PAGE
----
Tuesday, July 1, 2008

Forty Nine, and Still Parallel

It was on the east shore of Tatlayoko Lake, in the southwest corner of the Cariboo, that as best I can remember, I first saw, most literally, the spiritual but also most sensible, blue light that is a manifestation of the Virgin Mary that has carried me along all these adult years. This would have been around the beginning of August, when I was on a three-week sabbatical from ordinary chain man duties in the more dense coastal forest forty miles further southwest, on the north bank of Moseley Creek. The lad who had been doubling as cook and pilot of our little freight launch on the lake had injured himself and had to be sent to hospital, so a new cook was hired, a local rancher, and I was reassigned to the boat. This camp, at the bottom of Tatlayoko, was our one permanent base, with a pair of engineering draughtsmen and our helicopter pilots stationed there. It had been the second camp we had set up, and throughout the summer was the only spot within traveling distance of civilization. My job was to load the boat with the food and other material trucked in from Williams Lake to the north end of Tatlayoko, then run the boat the fourteen miles to the southern end. Such leisure, cruising along with the gentle slopes of the Potato Range on one side, to the east, and the soaring red peaks of the Niutes on the other. And I was actually paid!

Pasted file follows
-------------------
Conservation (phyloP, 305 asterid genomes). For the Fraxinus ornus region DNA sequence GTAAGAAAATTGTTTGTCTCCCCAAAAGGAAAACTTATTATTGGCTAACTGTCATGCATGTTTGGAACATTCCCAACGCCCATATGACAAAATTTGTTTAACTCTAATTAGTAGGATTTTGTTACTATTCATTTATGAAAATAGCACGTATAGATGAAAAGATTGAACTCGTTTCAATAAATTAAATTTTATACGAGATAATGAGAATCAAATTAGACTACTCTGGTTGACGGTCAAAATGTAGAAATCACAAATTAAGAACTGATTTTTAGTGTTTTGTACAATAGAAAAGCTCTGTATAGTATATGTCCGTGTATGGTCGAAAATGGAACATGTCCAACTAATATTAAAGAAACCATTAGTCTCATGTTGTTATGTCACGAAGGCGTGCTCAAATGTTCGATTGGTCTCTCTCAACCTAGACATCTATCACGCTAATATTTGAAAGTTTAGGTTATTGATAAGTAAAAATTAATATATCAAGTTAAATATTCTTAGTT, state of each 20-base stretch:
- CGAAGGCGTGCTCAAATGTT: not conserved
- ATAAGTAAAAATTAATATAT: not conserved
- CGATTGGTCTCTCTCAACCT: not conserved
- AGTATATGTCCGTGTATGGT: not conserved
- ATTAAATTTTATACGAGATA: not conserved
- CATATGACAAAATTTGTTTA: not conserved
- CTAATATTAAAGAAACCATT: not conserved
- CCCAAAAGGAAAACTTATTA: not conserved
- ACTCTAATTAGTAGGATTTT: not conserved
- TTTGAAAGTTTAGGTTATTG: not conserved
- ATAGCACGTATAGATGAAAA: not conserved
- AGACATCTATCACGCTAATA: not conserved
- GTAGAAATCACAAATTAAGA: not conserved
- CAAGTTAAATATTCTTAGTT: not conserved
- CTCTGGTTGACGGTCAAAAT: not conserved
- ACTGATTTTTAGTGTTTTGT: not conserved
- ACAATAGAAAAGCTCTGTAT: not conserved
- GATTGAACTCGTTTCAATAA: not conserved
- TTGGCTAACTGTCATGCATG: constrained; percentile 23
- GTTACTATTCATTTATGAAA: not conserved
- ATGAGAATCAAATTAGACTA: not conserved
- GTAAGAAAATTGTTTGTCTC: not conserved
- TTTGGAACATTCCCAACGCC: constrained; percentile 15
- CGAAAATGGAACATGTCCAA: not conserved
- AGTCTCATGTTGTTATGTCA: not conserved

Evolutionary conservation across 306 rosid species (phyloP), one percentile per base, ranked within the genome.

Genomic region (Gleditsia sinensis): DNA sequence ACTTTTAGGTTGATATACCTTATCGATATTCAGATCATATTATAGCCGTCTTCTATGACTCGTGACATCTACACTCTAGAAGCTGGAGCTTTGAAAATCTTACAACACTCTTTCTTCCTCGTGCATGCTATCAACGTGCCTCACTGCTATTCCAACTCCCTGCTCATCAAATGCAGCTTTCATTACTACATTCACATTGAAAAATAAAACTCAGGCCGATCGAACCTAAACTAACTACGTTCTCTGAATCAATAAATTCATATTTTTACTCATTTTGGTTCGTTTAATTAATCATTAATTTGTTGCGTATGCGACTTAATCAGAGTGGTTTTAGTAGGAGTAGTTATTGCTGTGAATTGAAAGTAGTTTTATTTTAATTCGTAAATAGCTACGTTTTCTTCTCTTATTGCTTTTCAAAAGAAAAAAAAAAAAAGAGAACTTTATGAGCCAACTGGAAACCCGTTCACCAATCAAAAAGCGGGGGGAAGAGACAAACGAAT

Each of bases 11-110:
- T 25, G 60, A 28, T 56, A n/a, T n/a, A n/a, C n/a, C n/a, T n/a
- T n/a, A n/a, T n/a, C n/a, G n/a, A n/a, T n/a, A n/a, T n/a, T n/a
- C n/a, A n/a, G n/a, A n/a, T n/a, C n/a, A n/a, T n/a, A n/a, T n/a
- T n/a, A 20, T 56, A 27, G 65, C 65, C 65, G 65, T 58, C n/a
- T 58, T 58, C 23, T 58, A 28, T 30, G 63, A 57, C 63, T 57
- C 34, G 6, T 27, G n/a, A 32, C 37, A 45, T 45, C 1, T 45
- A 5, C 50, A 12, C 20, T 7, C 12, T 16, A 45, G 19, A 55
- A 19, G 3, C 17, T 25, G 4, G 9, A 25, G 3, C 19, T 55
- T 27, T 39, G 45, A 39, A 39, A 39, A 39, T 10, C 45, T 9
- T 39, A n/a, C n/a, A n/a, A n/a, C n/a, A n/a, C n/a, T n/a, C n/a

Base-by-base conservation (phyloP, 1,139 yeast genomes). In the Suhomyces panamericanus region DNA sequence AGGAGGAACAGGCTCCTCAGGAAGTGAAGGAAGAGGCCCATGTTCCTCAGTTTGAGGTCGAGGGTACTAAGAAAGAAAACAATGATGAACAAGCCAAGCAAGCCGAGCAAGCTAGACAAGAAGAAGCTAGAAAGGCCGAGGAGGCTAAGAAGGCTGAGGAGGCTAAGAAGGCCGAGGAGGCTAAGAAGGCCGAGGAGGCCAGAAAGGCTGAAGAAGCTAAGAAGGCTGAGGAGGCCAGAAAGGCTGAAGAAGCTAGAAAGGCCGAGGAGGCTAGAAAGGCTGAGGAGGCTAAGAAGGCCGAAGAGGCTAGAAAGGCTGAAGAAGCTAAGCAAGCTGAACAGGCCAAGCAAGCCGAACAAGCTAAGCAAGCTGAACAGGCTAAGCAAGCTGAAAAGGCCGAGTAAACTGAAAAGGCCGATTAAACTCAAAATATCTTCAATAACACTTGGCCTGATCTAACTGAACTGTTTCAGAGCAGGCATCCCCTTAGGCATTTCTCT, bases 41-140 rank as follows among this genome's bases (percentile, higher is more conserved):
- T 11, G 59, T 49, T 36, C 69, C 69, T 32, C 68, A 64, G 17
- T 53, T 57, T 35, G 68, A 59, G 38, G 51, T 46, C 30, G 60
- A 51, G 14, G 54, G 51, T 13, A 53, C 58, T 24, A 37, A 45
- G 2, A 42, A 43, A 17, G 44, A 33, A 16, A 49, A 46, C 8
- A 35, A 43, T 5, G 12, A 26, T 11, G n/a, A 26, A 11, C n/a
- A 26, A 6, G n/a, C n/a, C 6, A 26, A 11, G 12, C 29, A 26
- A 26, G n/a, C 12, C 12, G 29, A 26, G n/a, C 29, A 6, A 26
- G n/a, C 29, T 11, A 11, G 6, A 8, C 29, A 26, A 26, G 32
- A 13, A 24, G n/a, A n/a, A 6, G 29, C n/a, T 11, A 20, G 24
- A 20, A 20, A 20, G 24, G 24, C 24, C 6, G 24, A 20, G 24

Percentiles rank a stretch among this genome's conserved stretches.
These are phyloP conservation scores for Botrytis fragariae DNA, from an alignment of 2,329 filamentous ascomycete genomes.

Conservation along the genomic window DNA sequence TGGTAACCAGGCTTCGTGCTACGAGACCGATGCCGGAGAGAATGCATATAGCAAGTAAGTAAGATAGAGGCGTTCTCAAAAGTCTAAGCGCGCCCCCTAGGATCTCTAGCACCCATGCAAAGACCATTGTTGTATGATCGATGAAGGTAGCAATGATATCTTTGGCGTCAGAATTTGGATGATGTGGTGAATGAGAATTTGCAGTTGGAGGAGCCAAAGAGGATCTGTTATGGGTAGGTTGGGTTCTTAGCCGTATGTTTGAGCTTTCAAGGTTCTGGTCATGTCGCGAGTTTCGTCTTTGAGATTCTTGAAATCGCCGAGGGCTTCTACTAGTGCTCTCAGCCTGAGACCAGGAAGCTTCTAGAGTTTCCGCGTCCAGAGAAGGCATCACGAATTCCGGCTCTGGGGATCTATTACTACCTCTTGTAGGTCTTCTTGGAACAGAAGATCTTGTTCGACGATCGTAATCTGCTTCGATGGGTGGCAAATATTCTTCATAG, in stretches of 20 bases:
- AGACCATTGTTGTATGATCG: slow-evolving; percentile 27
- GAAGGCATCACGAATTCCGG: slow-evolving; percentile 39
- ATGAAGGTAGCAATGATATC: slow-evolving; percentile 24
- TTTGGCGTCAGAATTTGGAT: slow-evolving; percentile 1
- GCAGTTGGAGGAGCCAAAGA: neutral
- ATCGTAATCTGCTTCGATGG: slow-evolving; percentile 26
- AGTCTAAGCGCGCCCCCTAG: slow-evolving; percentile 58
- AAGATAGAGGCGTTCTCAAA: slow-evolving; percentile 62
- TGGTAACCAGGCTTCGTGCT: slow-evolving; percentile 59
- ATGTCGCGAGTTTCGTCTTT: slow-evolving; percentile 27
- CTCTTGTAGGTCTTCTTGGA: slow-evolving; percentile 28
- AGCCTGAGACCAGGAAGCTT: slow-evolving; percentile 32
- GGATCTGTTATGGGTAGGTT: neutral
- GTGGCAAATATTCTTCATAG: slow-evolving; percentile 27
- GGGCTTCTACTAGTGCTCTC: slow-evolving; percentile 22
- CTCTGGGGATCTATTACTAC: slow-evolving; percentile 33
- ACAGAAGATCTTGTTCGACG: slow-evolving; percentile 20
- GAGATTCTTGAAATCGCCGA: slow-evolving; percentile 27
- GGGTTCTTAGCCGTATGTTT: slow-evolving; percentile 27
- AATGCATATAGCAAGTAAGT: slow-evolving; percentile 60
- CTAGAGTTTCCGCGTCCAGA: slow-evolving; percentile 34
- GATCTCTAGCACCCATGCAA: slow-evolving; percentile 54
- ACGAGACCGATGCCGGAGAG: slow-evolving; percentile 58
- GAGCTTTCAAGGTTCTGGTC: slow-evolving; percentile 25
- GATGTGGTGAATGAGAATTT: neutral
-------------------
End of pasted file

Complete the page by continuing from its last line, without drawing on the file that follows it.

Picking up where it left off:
From the earliest days the Cariboo has been Oblate country, evangelized by as hardy and devoted a band of missionaries as ever settled amongst pagans, and as the Oblates of Mary Immaculate obviously have by their name a special relationship with the Mother of Christ, one should not be surprised by her firing off special messages in her own back yard. But, as I was to realize within a few months, there was more to it than that.